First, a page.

“You uhh . . . how much do you weigh?” He managed to get out, still sort of balking at the slabs of meat stacked on slabs of meat. It’s hands were simply massive, and the hide on them was so thick it was visibly cracked. Didn’t seem to be bothering the big bastard though. He said something in a deep, booming language that Zarniac didn’t understand, but the extremely overbuilt translator on his throat boomed out a translated reply.
“[Duh-rehn not know weight. Big . . . yes.]” Zarniac blinked a few times.
Ohhhh . . . he’s one of those aliens.
He cleared his throat. “I . . . see that. You want to work for me?”
This Duh-Rehn nodded. “[Yus.]”
Zarniac mimicked the motion. “Grrreat. Umm, do you want to start now? With that over there? As a sort of trial? You load the ship, I see how long it takes you, and then decide whether or not to hire you based on that?”
The creature nodded. “[Oh-Kay,]” and thudded its way over to the massive heap of cargo, hefted about it’s body weight in one go, and walked it up the ramp into the cargo hold like it was carrying a stack of news-flyers while Zarniac realized that it’s neck was bigger around than his waist. Considering the tax write off he would get for employing a lower intelligence sentient . . . this deal almost paid for itself. Not quite, but close.
He expected the thing to stop for a bit when it reached the top of the ramp, but it set the crates down with surprising gentleness, trudged back down the ramp, and did it again.
Zarniac was winded just watching this thing go . . . it was like a machine. Except incredibly simple minded. And huge. He didn’t believe in gods, but he was glad that physical features atrophied as the intelligence of creatures developed, because an entire species of these that were smart would be dangerous.—-Cas sighed.
The translator was crap, and only carried over the simplest of intents . . . but it seemed to be facilitating communication well enough. And if her body language profiler was working right, this ‘Zarniac’ was mixture of awed and terrified.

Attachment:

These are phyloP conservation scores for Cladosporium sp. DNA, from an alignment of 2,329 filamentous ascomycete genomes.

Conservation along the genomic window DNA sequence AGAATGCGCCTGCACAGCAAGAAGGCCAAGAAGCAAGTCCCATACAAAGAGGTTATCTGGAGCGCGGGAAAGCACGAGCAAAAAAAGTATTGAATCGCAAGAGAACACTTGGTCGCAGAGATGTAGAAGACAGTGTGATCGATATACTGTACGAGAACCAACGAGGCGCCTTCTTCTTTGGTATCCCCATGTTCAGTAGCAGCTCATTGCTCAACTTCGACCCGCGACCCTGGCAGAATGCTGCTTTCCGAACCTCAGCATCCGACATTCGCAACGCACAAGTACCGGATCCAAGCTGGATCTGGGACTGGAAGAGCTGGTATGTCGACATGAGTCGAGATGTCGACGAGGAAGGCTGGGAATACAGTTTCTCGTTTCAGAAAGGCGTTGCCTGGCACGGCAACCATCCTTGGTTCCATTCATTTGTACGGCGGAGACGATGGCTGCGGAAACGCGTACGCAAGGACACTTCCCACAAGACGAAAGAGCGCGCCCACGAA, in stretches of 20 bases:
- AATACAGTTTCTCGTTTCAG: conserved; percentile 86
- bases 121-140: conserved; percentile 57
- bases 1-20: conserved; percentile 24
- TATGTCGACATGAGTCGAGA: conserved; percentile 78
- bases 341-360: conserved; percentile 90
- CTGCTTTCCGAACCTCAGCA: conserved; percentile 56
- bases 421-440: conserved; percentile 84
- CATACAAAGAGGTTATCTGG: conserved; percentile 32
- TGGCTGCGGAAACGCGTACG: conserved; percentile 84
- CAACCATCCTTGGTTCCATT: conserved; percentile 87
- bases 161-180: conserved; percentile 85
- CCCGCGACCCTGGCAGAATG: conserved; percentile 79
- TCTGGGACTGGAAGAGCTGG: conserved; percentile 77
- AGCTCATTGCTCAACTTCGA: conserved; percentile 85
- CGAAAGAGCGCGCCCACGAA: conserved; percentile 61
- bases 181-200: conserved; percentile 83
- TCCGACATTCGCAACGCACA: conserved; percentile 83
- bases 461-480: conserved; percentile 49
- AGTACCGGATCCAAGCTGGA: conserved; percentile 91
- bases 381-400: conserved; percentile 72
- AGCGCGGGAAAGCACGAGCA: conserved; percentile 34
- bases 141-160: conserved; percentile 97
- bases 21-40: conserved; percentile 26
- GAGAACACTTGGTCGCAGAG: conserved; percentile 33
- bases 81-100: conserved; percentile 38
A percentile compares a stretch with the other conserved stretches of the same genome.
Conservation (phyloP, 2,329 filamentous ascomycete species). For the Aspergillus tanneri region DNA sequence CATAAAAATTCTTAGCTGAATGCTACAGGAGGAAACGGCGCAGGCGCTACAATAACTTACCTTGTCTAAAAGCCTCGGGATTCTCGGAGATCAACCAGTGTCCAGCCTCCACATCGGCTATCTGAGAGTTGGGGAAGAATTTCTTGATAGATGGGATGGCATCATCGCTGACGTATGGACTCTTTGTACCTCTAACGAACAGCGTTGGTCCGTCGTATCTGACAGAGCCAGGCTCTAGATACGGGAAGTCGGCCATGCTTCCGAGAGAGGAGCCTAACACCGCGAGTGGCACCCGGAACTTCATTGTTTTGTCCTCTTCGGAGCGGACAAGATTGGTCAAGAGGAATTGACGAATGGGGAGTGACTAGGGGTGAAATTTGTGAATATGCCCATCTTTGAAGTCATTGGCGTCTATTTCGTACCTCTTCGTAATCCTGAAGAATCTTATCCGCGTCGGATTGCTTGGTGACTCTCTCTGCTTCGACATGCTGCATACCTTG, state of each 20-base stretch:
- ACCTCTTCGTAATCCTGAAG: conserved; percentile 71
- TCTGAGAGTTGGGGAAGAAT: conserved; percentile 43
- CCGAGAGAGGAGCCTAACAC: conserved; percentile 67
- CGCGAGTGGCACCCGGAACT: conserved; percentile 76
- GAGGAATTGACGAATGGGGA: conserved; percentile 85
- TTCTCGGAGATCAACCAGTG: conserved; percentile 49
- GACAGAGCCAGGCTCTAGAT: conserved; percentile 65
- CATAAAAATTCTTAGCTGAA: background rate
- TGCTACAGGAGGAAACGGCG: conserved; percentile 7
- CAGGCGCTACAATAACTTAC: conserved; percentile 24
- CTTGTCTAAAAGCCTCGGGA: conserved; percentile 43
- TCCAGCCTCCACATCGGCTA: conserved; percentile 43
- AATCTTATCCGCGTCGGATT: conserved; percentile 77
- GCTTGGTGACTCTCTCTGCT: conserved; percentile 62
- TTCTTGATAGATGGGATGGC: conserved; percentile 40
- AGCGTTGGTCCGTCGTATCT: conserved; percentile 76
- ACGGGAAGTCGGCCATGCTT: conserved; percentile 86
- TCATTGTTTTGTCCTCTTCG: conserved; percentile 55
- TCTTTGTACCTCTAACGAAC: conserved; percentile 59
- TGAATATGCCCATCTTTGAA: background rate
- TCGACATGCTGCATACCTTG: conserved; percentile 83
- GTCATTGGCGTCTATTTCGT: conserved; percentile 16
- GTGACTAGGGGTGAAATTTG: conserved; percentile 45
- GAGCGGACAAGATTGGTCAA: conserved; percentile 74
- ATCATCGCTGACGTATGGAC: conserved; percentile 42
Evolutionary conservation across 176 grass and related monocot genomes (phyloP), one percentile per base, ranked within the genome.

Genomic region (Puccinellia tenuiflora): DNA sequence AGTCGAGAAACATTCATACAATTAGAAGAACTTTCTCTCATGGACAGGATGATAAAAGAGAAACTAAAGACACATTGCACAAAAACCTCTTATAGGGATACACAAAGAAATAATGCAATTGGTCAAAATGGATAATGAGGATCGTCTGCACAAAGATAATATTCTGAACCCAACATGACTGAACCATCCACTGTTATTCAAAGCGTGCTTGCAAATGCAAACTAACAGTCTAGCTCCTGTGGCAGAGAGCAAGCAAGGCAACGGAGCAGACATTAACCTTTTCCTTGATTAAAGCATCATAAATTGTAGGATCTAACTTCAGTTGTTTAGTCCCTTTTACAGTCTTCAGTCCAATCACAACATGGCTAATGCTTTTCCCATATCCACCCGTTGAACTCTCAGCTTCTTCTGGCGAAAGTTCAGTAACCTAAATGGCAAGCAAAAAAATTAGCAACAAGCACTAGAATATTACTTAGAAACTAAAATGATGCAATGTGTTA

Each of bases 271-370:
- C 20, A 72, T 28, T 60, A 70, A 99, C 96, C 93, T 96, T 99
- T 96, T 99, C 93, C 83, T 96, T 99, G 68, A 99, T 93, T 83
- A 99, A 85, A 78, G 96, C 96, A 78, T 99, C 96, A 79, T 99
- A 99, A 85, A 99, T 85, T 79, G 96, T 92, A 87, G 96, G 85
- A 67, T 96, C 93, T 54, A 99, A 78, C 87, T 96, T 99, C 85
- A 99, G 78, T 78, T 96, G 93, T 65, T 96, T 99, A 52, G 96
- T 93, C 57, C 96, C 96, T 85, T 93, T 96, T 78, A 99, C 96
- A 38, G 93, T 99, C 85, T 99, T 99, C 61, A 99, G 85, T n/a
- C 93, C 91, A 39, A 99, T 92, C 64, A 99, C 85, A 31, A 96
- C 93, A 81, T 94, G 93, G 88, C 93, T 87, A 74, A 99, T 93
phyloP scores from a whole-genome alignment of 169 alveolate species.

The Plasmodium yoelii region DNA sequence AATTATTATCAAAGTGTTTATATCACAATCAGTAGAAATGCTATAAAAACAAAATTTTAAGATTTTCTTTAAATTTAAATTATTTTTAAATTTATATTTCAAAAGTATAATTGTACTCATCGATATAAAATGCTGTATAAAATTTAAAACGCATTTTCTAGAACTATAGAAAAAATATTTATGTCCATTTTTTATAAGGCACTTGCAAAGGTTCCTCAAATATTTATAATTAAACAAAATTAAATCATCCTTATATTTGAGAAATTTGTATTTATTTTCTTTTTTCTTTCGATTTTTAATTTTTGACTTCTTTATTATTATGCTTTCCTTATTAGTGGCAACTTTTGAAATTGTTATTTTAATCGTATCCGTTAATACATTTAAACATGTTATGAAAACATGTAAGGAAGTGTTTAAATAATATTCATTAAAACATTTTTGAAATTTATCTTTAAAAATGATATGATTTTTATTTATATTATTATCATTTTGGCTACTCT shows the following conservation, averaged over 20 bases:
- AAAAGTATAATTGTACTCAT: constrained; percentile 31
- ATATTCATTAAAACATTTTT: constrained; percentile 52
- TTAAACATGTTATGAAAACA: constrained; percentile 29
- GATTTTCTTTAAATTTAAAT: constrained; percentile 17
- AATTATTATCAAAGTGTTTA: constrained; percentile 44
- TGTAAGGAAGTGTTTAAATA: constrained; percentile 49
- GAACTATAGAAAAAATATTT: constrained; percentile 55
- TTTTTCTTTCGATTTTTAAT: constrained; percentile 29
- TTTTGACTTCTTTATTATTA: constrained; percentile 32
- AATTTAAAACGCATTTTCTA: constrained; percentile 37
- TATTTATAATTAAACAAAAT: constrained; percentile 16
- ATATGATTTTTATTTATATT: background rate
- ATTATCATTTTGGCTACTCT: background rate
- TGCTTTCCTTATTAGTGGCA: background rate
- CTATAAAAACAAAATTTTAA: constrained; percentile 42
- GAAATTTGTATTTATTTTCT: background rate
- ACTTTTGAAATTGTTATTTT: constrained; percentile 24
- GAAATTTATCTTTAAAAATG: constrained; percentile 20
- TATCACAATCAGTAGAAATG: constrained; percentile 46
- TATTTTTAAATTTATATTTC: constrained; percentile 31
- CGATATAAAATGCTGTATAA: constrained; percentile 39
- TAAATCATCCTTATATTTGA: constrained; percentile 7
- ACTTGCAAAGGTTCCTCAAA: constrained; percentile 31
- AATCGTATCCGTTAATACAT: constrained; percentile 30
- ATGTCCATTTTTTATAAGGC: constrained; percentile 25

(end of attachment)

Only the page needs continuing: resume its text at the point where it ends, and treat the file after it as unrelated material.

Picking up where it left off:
“So, you’ll hire him?” She knew he would.
“Y-yeah . . . can I see his . . . file?” The Centaurian was transfixed by the display of raw physical prowess going on before them. Cas had to admit . . . she didn’t mind taking it all in with her optical sensors either. A quick tuning of the observation wavelength . . . and now she could watch the musculature he had ripple and contract so wonderfullywithout the jumpsuit in the way. She had started recording it when she picked up three Jandoorians moving toward them, seemingly with a purpose.
Darren thought the translator was responding a bit too . . . quickly.
He’d tried to be polite to the little grey man, which was clearly injured, the way it was cradling its elbow – but the translator was worrisome. It had taken “Well, I’m not quite sure of my exact weight, somewhere up there in the 220 pound region.” and turned it into a much shorter, and more clipped expression. The rest of his answers had been reduced to one or two syllables. Maybe their language was super efficient or something . . . in any case, moving boxes sucked, but the lower gravity on the station made it a lot easier.
It took him about 9 trips to get all of it up there, but he’d done it in good order. He hadn’t rushed it, thinking it was probably better to be careful with everything than to get it done fast. No telling what was in any of these boxes. As he set the last box down, he started to hear what sounded like . . . squawking?
He paced down the ramp towards the three black and red vulture looking creatures that appeared to be in the midst of a heated discussion with a very uncomfortable looking grey alien and . . . a bored and disinterested Cas. Darren started towards them, hoping that getting closer would help the translator start working, because as it stood . . . he was just getting flat tones that meant no translation available.